These thoughts attacked me night and day. I wondered how to find the strength to go on. I knew it would be a long road of med trials again, and there was no guarantee the sensation would go away anytime soon. I was worried about my future and my therapist told me not to catastrophize. But I realized my thoughts had evidence. They were backed up by the fact that I had not found the right medication and may never.
Would there be any hope for me?
I had nothing to live for. I saw my future dissipate each time I struggled to swallow. Someone told me, “No matter what it feels like, your throat is not actually closing.” I knew that was true, but nothing comforted me in the moment.
So, I prayed this prayer: “God, I surrender. I don’t know what’s going to happen next. I don’t know what to live for. But I will live for you. Give me a sign that everything will be okay.”
I eventually cried to my mom about the suicidal feelings, and I said, “You need to drive me to the psych ward!”
She said, “Let’s wait the night and see how you feel in the morning.”
I went to sleep, barely handling my life. Bipolar was already a debilitating disease, but I had been stable on meds for a long time. It was just the side effects that took me from pill to pill. Until this moment, I had mostly lived a stable life until having my first of two breakdowns. My symptoms from bipolar were paranoia, hallucinations, delusions, mania, and depression. But I didn’t have them most of my life until a mental health crisis at the age of 25.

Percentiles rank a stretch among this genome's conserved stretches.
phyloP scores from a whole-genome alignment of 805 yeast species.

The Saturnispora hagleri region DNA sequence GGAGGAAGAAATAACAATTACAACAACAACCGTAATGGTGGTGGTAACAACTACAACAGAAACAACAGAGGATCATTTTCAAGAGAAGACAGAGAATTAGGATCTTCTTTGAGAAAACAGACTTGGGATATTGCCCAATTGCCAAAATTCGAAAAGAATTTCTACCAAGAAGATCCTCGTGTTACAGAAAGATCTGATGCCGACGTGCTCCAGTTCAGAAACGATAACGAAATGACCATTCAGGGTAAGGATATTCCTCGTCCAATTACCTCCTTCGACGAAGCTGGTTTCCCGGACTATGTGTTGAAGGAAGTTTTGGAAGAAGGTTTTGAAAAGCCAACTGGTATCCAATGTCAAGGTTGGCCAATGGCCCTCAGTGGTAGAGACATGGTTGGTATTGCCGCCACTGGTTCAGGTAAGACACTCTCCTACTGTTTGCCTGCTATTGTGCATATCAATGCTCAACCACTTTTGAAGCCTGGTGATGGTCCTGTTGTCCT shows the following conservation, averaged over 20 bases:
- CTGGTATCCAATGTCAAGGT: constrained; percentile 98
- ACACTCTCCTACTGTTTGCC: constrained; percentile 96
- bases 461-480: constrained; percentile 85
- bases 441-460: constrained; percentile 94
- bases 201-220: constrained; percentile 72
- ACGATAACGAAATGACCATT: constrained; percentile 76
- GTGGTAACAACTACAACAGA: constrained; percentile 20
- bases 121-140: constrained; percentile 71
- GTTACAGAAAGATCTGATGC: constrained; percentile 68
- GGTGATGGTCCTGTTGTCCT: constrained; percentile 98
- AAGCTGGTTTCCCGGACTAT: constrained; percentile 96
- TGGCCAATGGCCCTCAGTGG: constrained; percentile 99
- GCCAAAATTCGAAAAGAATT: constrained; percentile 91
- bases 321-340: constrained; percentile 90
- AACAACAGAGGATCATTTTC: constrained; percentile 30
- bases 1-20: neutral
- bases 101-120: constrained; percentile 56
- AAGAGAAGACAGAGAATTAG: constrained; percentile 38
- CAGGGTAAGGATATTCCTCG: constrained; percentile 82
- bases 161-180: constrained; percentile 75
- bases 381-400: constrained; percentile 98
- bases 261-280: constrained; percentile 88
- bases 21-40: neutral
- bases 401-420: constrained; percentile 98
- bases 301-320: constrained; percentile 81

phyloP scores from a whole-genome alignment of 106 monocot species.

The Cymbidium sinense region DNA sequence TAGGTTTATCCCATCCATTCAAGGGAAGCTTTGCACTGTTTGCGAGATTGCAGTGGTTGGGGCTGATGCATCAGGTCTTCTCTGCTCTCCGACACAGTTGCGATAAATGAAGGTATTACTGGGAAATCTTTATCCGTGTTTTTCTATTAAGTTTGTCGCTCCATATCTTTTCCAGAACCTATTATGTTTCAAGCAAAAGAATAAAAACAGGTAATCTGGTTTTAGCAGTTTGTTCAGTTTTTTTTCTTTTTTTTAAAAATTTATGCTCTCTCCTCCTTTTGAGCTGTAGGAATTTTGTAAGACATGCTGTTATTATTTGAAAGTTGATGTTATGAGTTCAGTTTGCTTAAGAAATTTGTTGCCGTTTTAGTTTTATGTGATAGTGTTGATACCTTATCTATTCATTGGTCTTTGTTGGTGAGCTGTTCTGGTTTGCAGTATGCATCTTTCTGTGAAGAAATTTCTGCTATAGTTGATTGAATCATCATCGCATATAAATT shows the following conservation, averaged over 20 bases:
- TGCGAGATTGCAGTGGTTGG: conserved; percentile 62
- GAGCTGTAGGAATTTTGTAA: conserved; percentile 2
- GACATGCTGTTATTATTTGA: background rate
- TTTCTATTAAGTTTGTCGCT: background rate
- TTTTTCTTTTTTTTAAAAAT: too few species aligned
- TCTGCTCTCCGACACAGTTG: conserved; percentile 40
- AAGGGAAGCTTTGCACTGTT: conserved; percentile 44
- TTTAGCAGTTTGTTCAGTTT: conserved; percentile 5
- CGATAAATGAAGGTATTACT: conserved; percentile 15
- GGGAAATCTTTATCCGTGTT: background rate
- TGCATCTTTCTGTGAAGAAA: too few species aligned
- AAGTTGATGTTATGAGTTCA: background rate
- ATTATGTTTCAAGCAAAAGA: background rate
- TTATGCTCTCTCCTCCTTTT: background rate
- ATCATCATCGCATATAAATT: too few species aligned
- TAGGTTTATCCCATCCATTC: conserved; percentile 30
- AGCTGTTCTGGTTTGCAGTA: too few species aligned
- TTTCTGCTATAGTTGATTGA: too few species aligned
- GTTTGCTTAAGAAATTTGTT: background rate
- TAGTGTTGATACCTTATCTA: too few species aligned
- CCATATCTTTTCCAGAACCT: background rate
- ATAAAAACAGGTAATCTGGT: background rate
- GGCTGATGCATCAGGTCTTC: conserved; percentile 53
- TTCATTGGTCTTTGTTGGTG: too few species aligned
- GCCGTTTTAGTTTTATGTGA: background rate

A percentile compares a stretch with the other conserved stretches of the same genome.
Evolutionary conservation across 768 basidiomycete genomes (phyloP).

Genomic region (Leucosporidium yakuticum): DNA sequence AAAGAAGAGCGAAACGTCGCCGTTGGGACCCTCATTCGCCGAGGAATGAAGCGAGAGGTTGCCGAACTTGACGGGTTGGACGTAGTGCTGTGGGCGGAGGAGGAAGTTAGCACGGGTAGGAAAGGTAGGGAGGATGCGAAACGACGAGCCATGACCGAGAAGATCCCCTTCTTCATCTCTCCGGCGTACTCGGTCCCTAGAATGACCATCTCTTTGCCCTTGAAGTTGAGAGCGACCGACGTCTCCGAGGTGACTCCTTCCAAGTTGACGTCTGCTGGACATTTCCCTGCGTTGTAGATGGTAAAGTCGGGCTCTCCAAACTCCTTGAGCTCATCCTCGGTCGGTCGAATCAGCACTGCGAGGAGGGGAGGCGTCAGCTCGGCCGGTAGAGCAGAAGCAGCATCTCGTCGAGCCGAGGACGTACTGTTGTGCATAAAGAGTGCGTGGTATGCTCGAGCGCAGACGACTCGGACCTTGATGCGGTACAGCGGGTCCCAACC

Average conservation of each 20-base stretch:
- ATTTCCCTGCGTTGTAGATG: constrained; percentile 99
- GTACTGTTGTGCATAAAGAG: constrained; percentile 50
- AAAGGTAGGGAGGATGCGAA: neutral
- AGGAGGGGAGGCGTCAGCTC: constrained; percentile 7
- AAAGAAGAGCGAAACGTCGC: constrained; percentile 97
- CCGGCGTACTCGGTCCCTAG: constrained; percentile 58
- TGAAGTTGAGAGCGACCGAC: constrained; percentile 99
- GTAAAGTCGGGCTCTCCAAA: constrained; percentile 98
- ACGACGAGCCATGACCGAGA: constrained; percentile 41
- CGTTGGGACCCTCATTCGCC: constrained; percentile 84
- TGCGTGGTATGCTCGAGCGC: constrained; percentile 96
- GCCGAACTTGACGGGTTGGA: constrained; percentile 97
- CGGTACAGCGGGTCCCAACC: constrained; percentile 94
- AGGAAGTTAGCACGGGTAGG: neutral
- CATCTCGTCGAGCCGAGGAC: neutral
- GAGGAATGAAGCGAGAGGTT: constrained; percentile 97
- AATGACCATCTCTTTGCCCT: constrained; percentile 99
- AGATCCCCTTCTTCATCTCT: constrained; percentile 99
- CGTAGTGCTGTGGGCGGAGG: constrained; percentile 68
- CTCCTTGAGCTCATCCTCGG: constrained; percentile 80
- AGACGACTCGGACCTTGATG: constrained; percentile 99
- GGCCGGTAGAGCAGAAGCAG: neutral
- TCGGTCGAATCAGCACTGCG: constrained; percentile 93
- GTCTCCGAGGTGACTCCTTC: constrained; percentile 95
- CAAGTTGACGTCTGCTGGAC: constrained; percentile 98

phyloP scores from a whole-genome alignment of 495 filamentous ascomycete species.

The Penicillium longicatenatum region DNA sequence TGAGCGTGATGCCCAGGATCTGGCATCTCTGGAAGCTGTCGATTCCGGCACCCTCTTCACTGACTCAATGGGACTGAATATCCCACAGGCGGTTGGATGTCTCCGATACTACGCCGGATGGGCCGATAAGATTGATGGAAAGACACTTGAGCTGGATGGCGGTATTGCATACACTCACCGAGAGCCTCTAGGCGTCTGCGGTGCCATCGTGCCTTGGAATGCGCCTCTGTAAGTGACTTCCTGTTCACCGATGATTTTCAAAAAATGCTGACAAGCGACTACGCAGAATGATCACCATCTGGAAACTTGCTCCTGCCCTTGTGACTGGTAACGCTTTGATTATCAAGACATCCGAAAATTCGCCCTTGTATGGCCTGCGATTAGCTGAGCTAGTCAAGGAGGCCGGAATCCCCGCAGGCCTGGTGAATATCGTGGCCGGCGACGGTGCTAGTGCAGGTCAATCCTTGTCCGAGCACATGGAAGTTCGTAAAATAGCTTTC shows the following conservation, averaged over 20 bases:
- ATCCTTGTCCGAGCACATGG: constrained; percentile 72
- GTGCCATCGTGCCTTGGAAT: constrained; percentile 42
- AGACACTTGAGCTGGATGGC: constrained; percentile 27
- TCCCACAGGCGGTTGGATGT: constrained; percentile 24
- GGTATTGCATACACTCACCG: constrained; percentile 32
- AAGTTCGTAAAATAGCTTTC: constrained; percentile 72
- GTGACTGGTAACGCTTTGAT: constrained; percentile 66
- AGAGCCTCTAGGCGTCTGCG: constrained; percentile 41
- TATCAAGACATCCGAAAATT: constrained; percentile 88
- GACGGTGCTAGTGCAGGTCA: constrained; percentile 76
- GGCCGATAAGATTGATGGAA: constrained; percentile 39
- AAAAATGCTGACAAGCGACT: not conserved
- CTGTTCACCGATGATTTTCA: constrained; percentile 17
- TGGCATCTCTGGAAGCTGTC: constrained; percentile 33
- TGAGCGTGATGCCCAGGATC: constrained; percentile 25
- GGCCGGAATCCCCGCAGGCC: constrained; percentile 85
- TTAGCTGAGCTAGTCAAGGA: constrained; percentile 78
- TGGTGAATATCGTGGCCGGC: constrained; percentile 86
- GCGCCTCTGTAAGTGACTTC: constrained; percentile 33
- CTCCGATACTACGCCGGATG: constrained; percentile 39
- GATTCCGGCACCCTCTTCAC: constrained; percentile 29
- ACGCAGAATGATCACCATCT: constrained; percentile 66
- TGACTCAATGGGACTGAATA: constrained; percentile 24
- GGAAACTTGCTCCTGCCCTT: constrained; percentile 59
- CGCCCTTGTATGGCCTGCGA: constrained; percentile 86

I didn’t want to take these meds, but I didn’t want the symptoms to come back either. I was scared. I felt more alone than ever. All I could do was pray.
The next morning, my mom came in and shook me. I felt disoriented. She looked frantic as if something had happened.
“What’s wrong?” I asked, sitting upright in bed.
“I had a dream you were kneeling by my bed. You said, ‘Jesus told me everything’s going to be fine.’” She said. “I have a feeling we won’t need to go to the psych ward for you today.”
“That’s strange,” I answered. “I woke up and my throat was a little better since we tapered to a lower dose, but not by much. I think I can do this now.”